October 6th, 2003

Colors

Osaka Strut

Don and I went to Osaka and took a LOT of pictures.


The Namba Hatch auditorium and radio tower.


The building above is surrounded by a surprisingly romantic boardwalk. Couples were nuzzling everywhere.


I know, vending machines in Japan, big deal. But THIS is a MINI SHOP.


Giant eyeglass frames. Yeah, I am a sucker for corporate sculpture.


Don stole a quick nap in the Shinsaibashi First Kitchen.

We went searching for art, and found some, though not the art we were looking for. Rubbernecked through Shinsaibashi and finished the evening in Amemura (America town), chatting with the Dutch bartender. He's been in Japan for two years, just like us, and he reports that "Japan is crazy." "I feel like I've been picked up by a UFO," he said. I asked whether he lived in Shinsaibashi; my suspicions proved correct.

I'll be posting more photos tonight, so stay tuned.
Colors

Underground: The art we were going to see



"The Underground Project will unfold beneath the streets of Minatomachi in Namba through Oct. 5 between the hours of 16:00 and 19:30. From the looks of it, the cavernous site seems neither to be teeming with rats nor raw sweage - something of a disappointment - but video installations by Kubota Tetsu and "seesaw," and a sculpture by Takahashi Kyoto, in which 1,232 lights promise to create a total whiteout, will surely make up for the absence of filth. Danger, on the other hand, is apparently rife: a fee of ¥1,000 is required to insure each visitor against the wide range of unexpected risks that might occur. In exchange, a passport to the lower depths will be issued."

We had no idea where to start looking for this exhibit. We asked the Osaka Station information counter how to get under Minatomachi, and the four women looked.. very afraid. As they discussed our bizarre inquiry in a huddle, we politely told them not to worry, we could make do on our own. Minatomachi was dead quiet, and we walked to one end without seeing any sign of art. On the way back, we cut through a dog park and noticed a graffiti'd shack guarded by a couple of attendants who confirmed that this was Underground. They pointed us toward a subway tunnel where we could by tickets, but alas. It was only 5:30, but they'd sold out for the day. A huge crowd waited patiently, clutching numbers. We left with a pamphlet.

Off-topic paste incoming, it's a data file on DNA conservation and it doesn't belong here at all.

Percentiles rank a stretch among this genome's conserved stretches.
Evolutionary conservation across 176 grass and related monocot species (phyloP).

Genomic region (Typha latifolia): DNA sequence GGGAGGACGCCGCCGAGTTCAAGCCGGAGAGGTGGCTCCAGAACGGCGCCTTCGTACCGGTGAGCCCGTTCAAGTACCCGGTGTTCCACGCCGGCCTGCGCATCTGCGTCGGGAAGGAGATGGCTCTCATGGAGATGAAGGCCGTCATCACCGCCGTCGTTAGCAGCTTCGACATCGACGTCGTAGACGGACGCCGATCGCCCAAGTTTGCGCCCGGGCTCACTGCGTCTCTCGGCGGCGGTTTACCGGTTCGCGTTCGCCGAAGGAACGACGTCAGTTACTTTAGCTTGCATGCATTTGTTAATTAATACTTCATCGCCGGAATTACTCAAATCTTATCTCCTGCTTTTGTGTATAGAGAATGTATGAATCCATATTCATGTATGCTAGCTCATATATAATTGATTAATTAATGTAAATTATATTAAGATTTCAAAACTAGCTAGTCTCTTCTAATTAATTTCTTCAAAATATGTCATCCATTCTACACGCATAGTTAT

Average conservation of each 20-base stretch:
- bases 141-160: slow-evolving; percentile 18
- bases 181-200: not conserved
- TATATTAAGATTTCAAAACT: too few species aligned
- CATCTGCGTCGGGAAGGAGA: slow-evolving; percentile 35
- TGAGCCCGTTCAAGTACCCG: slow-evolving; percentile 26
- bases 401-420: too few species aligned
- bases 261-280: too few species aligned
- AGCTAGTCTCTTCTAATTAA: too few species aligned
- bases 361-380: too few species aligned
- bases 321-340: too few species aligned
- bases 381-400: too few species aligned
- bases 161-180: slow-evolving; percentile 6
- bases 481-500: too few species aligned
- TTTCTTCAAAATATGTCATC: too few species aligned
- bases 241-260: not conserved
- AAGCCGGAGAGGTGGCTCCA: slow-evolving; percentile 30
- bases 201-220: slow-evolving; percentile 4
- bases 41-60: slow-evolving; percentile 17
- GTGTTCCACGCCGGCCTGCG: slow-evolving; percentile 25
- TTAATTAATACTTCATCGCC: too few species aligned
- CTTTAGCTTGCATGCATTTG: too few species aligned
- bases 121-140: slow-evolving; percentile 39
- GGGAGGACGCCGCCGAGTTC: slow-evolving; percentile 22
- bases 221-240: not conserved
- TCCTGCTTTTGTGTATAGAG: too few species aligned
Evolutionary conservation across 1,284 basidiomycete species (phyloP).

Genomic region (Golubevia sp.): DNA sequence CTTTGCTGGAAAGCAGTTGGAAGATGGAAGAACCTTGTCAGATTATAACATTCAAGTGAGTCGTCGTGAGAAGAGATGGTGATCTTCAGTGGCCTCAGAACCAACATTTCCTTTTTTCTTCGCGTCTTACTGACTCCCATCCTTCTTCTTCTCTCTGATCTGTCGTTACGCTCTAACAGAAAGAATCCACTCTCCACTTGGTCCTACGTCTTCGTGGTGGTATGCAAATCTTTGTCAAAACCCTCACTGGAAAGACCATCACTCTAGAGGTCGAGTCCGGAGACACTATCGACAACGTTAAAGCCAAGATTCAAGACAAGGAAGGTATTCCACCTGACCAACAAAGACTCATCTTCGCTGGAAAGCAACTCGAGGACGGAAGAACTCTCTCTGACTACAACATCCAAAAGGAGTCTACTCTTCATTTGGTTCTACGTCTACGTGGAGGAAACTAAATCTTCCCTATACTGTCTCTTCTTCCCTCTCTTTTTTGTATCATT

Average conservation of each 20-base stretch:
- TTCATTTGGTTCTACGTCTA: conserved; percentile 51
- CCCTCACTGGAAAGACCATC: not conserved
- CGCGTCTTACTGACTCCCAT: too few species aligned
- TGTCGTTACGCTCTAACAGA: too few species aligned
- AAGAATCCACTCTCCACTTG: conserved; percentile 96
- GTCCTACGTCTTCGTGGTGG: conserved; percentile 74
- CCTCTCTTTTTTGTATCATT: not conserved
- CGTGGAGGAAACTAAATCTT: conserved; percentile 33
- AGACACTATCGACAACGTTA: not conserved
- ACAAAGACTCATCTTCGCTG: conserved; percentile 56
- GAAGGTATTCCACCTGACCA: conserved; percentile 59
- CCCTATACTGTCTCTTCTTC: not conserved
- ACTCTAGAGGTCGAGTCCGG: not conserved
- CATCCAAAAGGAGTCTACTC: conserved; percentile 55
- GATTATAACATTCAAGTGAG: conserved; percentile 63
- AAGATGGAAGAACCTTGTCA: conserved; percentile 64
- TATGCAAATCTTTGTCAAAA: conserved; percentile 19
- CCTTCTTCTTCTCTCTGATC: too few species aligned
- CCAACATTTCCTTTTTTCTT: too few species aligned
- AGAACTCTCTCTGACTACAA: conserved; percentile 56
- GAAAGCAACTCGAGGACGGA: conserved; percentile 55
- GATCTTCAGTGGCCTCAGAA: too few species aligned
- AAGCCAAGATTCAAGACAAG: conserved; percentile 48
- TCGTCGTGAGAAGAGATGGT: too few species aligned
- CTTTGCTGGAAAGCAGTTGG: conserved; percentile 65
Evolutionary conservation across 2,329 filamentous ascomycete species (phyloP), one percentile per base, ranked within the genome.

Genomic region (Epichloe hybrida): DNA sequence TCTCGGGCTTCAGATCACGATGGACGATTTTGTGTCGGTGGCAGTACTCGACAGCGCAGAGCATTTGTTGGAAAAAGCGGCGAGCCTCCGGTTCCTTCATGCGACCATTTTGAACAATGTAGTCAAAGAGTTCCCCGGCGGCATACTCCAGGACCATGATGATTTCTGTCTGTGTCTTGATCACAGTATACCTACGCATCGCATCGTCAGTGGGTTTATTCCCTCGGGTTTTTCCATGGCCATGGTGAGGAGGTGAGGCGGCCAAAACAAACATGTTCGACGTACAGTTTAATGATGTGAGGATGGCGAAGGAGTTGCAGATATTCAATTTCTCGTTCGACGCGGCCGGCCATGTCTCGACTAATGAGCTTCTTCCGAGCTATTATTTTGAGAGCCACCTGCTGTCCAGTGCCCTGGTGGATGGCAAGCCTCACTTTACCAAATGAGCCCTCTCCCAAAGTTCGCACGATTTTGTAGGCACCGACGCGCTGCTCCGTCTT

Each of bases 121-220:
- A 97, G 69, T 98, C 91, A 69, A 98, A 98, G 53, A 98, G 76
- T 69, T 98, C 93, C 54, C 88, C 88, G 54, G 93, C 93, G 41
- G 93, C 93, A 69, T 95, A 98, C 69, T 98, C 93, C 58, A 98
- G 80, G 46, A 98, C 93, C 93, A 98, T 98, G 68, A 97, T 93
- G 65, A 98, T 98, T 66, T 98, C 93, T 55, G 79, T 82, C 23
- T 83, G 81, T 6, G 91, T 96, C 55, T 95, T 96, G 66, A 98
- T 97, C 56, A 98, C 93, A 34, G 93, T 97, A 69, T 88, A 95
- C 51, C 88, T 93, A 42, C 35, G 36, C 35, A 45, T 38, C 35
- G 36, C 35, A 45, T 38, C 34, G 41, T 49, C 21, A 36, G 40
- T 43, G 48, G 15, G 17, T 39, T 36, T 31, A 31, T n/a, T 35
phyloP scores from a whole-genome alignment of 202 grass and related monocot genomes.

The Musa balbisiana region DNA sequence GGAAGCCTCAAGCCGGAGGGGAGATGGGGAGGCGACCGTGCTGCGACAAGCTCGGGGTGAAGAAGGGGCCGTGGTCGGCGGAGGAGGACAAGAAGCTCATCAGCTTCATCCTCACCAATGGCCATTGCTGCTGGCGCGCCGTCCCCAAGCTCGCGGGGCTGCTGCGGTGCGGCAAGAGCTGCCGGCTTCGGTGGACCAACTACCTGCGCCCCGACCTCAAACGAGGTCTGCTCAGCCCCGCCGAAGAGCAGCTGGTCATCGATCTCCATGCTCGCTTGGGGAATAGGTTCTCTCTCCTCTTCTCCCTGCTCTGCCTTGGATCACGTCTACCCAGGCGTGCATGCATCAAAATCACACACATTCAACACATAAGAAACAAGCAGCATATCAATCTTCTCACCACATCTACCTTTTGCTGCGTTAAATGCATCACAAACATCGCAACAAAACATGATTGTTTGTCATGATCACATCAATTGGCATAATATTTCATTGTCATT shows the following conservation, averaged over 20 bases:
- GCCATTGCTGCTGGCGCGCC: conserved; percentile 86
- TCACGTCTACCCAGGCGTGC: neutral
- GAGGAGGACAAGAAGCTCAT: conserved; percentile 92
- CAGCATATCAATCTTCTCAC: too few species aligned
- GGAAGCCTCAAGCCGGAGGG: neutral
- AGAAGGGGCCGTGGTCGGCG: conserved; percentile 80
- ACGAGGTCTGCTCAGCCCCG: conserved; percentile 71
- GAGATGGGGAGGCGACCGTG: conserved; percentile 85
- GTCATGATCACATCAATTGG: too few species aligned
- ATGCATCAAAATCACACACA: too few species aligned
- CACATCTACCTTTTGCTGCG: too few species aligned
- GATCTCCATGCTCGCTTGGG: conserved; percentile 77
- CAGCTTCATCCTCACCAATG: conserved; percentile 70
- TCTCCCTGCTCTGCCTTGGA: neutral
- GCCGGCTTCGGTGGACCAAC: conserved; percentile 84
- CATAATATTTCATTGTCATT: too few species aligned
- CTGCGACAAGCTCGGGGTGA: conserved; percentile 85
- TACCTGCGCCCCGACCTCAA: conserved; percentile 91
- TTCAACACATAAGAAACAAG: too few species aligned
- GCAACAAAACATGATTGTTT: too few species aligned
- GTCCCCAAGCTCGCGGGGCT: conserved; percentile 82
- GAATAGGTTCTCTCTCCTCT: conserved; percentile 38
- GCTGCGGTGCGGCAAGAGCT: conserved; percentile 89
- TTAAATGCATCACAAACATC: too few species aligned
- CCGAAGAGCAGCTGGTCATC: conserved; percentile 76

(This picture is scanned from the pamphlet. There's a different sort of show at the same location over the next two weekends, so we'll probably try to go....)

Watch this spot for the art we DID see!
Colors

イチハラヒロコ: Art we serendipitously found

As we walked back into Namba from our failed attempt to see The Underground Project, I noticed these works by Ichihara Hiroko wrapped around a building that was under construction. I knew it was her right away because I have one of her books and I've looked at pictures of her work on the net.

This is typical of her work: typographical design, black on white with no serifs. These messages appear on buttons, ashtrays, walls, shopping bags, and so on.

Is it considered poetry? I'm not sure, but her work seems to represent a different kind of Japanese poetry, measured not by syllables, but by aesthetic perfection. This concept suits Japanese well, since the language is written in three character sets which are, for all practical purposes, interchangable.

(The artist always prints her name in katakana, which is, visually, as different from Chinese characters as it gets.)

Enough of my rambling - take a look!

My Japanese is somewhat lacking, so I'd love it if someone could help me interpret these. I can look up the words, but I don't think I get the subtle nuances quite right.


"Go your own way."


"Hard work pays off."


"Freedom packing." (??)


"Pray for a happy marriage."

I don't get that third one. "Konpou" means something like "styrofoam peanuts." So, "wrapped up in freedom?" "Protect your freedom?" "Insulate yourself and become free?" "Foam frees us all?" Is it a play on words? Something I'm not clever enough to understand? Or might the artist have simply liked stacking those characters like that? Anybody?